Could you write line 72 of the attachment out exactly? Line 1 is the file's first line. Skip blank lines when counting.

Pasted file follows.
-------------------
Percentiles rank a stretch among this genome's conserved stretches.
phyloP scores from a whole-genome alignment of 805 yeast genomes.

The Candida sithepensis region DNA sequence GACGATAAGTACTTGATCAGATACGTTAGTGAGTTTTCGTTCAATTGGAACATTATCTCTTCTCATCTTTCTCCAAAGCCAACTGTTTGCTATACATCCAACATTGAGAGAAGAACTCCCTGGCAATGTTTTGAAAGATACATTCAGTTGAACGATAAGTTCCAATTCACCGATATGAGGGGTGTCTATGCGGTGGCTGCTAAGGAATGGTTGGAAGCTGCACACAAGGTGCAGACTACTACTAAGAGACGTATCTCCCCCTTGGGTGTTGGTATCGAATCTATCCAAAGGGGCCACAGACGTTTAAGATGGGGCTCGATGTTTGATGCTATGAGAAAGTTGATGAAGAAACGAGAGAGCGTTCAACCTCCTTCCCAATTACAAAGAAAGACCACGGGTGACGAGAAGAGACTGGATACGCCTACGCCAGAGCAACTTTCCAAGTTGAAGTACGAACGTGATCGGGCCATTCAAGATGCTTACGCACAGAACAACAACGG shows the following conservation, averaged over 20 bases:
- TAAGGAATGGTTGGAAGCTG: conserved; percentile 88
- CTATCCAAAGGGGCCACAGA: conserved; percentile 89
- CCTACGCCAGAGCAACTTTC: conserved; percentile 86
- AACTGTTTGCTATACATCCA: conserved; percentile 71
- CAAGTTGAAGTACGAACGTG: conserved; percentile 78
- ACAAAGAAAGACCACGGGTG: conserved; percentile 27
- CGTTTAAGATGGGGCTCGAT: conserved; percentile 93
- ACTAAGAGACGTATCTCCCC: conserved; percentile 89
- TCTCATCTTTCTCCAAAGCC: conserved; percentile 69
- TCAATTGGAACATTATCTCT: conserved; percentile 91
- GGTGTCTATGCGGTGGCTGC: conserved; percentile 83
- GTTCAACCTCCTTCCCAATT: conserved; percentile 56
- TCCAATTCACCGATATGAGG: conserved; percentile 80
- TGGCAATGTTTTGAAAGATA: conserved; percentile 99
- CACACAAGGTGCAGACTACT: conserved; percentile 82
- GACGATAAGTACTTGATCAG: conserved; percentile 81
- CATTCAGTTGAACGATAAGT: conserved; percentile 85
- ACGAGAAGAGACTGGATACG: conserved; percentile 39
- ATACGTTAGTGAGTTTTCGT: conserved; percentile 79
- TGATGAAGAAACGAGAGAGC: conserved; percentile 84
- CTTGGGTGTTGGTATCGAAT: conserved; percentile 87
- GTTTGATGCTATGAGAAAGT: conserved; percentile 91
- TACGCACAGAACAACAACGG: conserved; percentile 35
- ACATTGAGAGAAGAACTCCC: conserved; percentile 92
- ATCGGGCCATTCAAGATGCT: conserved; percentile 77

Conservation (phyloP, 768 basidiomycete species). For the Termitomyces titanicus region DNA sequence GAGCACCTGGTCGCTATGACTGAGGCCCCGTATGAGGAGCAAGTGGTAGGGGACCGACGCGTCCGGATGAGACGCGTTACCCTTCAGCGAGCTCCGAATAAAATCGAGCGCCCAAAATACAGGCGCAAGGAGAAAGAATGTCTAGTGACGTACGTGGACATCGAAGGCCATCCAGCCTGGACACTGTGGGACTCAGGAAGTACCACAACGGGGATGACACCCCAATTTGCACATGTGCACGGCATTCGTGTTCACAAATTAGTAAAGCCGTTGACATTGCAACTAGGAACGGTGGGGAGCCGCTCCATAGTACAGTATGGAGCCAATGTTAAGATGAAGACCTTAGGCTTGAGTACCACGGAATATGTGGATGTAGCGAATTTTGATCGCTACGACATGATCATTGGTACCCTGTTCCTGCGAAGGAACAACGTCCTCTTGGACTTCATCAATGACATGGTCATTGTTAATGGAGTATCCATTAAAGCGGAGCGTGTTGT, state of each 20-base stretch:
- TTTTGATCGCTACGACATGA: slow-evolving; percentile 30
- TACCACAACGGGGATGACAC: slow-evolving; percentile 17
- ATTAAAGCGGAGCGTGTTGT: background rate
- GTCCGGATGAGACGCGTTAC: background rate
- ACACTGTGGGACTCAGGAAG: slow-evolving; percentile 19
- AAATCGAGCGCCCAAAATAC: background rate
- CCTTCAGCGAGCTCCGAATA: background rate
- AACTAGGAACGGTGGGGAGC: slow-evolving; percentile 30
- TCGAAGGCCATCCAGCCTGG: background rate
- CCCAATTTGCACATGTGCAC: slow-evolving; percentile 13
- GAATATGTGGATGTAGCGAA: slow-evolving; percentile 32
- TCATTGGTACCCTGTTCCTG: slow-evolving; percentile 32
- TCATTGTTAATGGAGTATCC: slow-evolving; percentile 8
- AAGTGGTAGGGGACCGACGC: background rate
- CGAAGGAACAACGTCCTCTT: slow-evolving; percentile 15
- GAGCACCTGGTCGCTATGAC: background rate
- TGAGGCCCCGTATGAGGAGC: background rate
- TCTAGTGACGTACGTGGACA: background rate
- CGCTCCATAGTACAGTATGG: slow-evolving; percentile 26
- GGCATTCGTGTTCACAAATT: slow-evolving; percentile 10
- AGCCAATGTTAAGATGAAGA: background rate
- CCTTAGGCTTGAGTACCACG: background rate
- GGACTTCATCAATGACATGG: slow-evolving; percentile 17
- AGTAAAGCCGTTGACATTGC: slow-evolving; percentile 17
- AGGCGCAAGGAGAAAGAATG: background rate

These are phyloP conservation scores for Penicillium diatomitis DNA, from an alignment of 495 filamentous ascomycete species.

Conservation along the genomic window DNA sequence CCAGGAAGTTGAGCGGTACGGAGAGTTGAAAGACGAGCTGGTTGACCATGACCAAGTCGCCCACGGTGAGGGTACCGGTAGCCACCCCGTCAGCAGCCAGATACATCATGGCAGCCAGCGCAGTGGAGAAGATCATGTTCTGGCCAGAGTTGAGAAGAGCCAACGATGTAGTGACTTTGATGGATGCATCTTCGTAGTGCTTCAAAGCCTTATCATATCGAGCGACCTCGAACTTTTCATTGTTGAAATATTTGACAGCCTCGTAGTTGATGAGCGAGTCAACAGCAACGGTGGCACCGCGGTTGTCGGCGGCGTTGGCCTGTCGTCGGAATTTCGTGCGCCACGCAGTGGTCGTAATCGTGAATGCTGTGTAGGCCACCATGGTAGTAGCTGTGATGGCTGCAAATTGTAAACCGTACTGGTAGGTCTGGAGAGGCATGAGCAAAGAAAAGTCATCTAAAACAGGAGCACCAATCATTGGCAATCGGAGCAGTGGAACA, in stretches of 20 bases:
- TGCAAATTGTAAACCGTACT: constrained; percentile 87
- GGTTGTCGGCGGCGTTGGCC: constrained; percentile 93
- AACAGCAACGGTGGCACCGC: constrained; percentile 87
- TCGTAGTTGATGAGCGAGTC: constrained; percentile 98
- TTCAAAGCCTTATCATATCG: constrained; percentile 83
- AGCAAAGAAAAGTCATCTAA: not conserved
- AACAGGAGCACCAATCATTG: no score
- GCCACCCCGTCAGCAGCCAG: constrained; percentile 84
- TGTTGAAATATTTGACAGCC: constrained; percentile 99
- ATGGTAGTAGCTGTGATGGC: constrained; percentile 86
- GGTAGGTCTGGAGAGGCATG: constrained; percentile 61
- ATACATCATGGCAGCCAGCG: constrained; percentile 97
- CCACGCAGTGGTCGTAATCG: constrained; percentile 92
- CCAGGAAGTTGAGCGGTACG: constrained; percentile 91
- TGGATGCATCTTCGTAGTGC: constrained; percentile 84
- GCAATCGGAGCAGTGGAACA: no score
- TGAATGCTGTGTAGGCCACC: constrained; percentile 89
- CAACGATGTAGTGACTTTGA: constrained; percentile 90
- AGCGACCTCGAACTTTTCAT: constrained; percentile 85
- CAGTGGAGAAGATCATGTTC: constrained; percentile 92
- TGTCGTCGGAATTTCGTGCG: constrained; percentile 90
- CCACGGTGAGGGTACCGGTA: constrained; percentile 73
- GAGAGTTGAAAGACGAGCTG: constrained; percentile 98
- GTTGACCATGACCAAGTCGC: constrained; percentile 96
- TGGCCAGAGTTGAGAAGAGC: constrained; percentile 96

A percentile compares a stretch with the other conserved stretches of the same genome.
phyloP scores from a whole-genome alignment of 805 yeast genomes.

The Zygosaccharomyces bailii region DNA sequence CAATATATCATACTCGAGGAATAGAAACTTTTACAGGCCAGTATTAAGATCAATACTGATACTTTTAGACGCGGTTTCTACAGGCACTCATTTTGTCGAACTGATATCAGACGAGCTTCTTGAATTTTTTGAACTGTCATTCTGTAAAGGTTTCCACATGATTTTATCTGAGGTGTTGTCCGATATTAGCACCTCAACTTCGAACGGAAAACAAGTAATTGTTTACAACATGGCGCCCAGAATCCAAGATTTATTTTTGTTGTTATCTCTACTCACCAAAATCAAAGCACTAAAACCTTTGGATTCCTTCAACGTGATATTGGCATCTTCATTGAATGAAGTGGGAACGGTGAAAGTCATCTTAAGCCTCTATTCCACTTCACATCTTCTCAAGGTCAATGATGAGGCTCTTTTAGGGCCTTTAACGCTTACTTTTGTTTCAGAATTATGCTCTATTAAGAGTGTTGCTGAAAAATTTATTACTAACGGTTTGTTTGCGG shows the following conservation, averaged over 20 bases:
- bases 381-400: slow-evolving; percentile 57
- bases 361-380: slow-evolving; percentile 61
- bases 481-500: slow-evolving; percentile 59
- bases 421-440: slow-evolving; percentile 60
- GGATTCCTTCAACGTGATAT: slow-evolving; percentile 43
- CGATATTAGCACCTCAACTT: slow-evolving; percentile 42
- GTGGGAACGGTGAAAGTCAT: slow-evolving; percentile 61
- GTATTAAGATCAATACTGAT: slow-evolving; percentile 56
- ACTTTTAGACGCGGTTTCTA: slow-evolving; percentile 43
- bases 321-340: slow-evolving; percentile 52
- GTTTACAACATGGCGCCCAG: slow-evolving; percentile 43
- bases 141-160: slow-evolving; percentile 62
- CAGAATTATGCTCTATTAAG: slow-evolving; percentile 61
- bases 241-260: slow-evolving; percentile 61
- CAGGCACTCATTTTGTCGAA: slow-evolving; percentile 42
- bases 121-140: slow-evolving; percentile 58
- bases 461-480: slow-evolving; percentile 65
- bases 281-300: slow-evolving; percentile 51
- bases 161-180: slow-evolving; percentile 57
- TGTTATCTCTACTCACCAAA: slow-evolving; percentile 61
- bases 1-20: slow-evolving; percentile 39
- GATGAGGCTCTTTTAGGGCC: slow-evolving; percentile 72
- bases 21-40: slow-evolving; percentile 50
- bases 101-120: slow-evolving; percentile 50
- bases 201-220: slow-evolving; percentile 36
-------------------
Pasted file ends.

- GCAATCGGAGCAGTGGAACA: no score